A social media strategy doesn’t have to be a weighty tome, but it does have to coherently map out why you want to use social media, how you are going to use it and with whom. If you’re not prepared to take the time to put a simple plan together, I doubt you’ll have the time to consistently engage with communities using social media. It’s better to focus on the channels you can use really well (whether they be online or offline) and add value, rather than spread yourself – and your brand – thin across a variety of social media sites where you rarely turn up and join in.

What’s your price tag?

March 7, 2011

Although I’d agree there is only a tenuous link (if any at all!) between the lyrics in Jessie J‘s new single ‘Price Tag’ and social media marketing, listening to the song made me think a little about social media, its core values and how companies and individuals should apply social media correctly as part of their marketing plans.

In the song, Jessie J sings:

“Seems like everybody’s got a price,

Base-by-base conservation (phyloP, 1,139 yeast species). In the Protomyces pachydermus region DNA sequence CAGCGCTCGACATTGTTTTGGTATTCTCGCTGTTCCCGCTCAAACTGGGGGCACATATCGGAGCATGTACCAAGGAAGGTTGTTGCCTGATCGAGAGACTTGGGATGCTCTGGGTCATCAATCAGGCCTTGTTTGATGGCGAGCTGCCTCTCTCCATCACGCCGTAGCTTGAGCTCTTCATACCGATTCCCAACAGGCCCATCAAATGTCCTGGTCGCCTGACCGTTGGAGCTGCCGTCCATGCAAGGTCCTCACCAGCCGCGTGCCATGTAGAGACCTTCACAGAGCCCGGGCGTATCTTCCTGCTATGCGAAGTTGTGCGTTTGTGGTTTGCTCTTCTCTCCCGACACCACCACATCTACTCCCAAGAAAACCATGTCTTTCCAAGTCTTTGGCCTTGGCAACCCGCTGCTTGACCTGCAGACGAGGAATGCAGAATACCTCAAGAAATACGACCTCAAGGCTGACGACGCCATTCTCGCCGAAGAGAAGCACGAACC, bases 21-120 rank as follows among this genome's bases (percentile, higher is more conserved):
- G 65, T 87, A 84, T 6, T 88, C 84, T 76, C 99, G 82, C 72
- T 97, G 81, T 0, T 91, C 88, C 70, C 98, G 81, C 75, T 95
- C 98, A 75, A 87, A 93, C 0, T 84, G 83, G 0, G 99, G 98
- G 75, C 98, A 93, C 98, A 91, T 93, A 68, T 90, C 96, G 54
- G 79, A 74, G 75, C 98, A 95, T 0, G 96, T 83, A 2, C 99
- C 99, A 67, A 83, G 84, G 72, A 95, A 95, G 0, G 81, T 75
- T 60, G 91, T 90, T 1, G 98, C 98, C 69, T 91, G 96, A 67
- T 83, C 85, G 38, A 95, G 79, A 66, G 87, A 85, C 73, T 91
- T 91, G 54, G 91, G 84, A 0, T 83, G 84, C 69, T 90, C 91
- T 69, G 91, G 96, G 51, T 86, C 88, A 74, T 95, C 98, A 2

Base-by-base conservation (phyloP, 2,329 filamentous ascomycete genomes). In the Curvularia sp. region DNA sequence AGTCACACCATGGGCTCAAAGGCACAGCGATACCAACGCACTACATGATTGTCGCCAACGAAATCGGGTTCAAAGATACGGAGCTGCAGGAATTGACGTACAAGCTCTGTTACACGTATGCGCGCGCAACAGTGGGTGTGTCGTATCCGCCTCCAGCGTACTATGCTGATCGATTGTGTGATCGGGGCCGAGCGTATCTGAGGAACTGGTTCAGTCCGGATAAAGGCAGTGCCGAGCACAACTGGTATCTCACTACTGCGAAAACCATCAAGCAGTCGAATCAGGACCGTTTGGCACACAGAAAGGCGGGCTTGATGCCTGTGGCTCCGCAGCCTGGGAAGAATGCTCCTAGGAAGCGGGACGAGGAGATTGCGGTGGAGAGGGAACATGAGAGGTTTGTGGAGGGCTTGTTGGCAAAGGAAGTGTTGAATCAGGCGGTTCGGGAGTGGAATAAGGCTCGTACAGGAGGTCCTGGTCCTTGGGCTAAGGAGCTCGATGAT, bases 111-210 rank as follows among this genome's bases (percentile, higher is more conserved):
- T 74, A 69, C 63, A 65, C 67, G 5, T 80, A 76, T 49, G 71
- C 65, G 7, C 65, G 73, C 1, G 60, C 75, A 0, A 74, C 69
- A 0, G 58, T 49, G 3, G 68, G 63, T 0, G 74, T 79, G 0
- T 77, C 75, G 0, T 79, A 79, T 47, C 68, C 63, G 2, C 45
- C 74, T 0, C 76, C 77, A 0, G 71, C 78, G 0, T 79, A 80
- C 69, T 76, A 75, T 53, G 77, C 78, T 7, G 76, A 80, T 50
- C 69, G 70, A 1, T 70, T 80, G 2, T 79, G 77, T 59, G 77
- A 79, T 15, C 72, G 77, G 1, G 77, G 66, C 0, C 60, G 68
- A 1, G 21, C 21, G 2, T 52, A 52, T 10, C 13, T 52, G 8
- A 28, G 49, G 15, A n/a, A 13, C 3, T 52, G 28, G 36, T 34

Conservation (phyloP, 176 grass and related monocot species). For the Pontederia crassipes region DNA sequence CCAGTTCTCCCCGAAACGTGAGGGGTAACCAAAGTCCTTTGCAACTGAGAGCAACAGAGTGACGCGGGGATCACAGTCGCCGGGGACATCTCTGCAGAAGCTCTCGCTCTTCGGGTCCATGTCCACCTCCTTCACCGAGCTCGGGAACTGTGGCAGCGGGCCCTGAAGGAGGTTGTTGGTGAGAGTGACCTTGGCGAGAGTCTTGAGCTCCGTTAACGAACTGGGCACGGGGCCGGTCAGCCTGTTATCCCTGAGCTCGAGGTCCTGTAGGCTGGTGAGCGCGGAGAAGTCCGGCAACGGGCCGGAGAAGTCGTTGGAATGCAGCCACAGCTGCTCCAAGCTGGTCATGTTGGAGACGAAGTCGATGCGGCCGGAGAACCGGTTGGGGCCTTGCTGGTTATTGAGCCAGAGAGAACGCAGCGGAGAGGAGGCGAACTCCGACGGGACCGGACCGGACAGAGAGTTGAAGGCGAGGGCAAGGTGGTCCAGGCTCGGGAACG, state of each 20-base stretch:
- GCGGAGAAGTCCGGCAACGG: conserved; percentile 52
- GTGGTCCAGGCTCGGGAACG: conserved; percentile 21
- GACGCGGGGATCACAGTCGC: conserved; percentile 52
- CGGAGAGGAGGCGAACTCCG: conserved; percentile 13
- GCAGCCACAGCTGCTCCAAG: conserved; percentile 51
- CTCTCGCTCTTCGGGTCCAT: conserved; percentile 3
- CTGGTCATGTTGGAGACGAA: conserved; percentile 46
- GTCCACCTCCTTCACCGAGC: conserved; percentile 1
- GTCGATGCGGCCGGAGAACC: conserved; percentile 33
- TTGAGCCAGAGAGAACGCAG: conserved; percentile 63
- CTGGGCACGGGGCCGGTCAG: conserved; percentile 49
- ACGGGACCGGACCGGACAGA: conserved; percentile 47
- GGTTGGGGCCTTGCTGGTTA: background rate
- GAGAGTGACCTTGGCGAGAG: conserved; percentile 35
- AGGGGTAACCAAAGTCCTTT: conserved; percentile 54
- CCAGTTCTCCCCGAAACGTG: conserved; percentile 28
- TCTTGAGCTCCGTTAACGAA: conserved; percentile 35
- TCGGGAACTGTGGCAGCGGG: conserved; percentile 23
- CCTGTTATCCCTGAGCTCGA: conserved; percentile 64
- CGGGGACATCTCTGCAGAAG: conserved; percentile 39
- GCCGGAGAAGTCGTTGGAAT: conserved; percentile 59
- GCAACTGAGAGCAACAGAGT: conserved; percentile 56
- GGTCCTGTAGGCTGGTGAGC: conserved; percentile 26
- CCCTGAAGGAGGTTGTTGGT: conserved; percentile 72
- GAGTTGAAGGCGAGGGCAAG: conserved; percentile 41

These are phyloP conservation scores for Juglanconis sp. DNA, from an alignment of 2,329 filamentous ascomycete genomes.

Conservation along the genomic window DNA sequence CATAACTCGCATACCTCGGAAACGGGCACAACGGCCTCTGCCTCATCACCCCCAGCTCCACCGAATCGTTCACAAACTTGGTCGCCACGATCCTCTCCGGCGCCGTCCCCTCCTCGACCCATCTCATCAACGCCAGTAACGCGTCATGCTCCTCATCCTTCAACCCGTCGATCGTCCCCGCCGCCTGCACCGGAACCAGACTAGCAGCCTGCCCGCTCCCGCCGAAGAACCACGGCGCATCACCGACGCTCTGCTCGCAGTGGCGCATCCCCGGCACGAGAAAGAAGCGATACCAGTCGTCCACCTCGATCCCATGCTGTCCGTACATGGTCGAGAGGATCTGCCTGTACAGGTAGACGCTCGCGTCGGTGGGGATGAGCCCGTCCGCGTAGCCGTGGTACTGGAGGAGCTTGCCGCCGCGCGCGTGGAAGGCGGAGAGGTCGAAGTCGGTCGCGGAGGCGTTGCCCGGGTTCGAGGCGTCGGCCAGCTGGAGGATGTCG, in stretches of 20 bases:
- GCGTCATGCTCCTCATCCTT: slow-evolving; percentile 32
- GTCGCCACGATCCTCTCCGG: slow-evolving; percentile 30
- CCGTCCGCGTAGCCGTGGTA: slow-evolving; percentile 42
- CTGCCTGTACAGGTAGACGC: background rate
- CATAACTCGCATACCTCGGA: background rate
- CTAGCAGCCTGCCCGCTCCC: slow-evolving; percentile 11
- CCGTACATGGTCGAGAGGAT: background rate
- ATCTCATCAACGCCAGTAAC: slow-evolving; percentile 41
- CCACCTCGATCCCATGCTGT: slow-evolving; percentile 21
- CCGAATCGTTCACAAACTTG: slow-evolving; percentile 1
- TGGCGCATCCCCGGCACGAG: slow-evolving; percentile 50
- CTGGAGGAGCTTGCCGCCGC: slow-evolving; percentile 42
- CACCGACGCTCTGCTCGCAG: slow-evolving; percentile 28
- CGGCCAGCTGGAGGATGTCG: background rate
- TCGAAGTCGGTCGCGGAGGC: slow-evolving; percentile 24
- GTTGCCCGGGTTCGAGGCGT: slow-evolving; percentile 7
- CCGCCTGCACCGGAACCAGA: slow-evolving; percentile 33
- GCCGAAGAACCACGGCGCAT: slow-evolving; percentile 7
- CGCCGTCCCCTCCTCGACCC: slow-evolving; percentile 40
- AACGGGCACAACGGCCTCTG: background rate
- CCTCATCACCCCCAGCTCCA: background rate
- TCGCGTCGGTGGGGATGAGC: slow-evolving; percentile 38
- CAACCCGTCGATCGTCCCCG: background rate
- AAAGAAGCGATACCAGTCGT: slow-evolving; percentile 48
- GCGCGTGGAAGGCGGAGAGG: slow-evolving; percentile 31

I wonder how they sleep at night.
When the sale comes first,
And the truth comes second,
Just stop, for a minute and

The song is clearly about the negative effect of the commercialisation of modern pop music – but I found some interesting parallels with social media marketing!

Social media gives marketers the opportunity to interact and engage with customers in a way that doesn’t push the product in their faces and go for the sale immediately. Social media gives us the chance to build a relationship and a rapport with our audience whilst transparently making it clear who we represent and the benefits our products and/or services can bring to the market.